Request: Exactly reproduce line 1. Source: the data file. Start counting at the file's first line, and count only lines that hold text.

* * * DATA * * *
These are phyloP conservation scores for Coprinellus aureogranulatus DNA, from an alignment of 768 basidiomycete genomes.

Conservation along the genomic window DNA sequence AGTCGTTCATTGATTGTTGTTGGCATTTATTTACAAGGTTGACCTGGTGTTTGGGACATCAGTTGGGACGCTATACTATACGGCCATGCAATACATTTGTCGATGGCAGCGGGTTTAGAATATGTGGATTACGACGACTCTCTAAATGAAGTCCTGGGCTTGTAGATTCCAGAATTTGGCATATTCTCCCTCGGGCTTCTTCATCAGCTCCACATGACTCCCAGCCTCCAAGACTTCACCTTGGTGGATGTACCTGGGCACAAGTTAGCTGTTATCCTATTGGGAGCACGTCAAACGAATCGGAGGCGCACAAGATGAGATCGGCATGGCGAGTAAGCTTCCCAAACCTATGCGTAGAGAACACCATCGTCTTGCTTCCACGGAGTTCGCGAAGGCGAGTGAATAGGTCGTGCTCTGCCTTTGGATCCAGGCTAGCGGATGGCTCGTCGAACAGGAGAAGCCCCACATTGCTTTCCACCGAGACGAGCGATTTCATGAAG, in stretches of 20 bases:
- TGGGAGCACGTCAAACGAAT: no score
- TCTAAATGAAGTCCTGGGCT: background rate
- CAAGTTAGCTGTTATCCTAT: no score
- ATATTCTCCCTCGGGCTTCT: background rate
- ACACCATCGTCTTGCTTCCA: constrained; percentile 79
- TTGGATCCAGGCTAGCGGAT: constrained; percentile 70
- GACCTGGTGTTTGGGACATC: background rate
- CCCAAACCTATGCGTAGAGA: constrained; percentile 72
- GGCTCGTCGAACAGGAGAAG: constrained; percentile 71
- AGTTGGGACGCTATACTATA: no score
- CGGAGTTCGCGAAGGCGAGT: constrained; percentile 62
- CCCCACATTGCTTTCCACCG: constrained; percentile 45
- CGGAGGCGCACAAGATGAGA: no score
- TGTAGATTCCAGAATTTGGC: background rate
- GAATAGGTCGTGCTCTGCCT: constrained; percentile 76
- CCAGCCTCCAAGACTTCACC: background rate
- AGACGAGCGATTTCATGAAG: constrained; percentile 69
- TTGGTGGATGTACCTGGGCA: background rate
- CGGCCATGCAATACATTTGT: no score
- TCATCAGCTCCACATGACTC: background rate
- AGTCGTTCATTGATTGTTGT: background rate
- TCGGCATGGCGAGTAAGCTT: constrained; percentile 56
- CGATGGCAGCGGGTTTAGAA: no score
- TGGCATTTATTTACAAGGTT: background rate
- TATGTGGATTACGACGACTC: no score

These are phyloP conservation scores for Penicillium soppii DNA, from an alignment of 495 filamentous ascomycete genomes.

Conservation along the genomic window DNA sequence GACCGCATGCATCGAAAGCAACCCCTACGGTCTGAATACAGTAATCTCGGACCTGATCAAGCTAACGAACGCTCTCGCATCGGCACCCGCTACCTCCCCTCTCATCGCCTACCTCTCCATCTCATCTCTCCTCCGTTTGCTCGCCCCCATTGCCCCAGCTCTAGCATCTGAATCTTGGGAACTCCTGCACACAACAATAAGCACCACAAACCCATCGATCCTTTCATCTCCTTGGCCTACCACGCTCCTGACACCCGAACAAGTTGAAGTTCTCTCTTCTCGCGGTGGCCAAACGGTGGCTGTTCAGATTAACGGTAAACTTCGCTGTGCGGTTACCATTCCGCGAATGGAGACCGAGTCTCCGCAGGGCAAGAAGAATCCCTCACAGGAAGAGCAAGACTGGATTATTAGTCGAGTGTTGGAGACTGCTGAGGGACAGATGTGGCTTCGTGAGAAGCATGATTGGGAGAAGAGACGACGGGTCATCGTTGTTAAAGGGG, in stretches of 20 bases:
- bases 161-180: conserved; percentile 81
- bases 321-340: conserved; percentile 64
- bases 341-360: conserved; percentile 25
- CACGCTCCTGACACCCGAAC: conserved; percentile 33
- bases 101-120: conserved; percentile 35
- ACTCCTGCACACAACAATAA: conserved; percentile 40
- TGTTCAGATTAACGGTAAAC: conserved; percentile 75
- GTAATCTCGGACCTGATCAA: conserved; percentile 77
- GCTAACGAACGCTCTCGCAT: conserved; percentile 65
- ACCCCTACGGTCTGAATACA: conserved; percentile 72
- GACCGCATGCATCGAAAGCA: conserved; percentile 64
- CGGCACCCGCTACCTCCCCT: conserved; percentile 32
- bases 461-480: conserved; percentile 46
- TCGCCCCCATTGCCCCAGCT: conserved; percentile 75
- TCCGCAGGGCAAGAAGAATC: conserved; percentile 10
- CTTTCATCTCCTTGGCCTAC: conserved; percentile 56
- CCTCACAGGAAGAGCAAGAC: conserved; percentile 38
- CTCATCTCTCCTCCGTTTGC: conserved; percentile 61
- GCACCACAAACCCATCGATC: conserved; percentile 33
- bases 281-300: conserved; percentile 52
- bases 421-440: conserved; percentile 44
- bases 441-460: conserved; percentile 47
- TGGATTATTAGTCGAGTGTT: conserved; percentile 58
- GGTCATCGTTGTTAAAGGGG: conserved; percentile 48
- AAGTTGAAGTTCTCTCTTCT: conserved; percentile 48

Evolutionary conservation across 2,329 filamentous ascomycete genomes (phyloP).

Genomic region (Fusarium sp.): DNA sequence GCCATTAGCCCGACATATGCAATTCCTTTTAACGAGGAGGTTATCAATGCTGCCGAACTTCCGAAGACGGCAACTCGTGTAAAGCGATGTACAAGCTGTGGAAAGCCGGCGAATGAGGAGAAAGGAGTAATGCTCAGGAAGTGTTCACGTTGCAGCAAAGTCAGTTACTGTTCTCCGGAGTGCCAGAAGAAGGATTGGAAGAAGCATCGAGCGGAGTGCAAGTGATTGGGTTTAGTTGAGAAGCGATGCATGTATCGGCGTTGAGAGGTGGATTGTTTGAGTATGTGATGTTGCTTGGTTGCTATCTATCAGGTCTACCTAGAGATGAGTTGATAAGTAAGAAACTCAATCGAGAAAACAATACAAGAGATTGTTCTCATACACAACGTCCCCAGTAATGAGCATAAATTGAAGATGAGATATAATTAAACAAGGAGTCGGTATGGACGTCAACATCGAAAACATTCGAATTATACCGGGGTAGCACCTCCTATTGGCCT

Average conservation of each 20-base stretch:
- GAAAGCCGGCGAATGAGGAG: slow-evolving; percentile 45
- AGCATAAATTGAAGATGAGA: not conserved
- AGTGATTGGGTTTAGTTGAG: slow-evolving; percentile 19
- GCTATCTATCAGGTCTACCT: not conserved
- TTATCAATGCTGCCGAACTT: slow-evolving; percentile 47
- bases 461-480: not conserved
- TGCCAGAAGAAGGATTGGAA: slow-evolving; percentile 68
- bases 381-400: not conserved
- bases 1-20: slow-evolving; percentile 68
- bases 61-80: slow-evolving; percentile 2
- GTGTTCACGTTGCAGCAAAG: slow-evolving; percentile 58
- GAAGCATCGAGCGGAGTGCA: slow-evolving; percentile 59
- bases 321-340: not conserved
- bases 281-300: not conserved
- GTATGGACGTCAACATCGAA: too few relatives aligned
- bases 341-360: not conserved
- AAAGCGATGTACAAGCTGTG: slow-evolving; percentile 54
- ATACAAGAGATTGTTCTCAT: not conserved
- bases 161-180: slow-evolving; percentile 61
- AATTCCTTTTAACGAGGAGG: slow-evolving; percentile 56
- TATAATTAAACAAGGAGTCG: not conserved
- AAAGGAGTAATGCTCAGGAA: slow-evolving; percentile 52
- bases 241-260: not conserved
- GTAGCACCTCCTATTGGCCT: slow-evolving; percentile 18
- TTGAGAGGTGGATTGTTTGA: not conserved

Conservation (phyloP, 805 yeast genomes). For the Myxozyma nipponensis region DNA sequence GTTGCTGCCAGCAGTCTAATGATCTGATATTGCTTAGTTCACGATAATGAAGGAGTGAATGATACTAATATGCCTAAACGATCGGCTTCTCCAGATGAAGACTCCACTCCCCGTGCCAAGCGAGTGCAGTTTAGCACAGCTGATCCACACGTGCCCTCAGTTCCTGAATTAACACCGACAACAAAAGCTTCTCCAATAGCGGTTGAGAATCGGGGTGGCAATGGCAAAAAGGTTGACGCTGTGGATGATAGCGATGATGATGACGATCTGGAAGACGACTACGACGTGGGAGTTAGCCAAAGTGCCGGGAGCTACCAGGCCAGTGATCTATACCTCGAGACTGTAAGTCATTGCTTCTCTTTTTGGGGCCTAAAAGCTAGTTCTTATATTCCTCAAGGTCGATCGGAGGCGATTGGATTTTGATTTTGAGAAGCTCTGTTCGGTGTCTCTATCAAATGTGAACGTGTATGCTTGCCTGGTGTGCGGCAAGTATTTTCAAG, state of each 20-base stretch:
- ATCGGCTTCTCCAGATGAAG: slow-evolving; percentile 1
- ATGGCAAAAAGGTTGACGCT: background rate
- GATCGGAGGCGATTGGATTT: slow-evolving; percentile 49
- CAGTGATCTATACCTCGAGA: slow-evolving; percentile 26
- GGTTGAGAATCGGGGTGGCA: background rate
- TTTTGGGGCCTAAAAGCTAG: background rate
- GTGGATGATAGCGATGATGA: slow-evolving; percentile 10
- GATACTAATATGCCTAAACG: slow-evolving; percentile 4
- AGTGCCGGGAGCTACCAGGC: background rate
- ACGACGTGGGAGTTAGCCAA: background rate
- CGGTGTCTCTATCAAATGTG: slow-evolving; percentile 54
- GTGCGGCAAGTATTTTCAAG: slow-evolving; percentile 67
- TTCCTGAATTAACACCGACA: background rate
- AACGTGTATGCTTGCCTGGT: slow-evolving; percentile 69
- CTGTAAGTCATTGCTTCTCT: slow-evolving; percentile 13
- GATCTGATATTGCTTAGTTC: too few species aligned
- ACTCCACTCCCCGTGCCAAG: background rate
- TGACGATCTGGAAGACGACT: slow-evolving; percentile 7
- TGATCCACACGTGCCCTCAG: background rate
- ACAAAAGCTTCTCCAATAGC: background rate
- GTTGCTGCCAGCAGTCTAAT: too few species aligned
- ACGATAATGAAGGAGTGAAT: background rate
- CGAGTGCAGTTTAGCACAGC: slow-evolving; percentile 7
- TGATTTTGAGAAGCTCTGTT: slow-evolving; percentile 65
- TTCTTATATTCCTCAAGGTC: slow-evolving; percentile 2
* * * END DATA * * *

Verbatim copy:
These are phyloP conservation scores for Coprinellus aureogranulatus DNA, from an alignment of 768 basidiomycete genomes.